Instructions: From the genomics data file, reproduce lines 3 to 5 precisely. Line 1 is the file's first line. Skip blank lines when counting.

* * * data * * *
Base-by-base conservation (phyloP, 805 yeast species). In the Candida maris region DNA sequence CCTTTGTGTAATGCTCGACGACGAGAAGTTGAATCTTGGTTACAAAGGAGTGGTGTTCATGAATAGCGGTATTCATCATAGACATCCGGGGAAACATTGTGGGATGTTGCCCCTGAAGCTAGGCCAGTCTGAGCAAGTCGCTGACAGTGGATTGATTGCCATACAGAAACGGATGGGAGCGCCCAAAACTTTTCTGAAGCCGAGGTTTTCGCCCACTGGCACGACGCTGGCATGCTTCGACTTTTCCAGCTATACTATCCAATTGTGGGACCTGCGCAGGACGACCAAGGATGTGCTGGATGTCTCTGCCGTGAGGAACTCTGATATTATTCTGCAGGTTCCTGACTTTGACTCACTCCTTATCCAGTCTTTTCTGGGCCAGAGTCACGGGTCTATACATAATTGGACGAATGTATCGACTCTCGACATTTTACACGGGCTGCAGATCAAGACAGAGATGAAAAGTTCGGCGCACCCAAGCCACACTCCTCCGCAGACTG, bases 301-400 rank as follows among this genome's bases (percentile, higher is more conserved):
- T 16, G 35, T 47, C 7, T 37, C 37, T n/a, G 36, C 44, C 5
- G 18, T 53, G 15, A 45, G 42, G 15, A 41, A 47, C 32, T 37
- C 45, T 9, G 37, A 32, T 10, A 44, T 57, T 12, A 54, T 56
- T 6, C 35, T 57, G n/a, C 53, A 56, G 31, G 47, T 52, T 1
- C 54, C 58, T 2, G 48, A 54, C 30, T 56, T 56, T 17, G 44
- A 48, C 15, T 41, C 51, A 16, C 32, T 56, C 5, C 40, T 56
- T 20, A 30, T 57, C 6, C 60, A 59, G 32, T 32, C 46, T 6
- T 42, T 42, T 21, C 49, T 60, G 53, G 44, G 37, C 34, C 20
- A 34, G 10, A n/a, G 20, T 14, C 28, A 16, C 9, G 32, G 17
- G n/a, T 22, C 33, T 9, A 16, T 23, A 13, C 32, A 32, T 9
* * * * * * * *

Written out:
- G 18, T 53, G 15, A 45, G 42, G 15, A 41, A 47, C 32, T 37
- C 45, T 9, G 37, A 32, T 10, A 44, T 57, T 12, A 54, T 56
- T 6, C 35, T 57, G n/a, C 53, A 56, G 31, G 47, T 52, T 1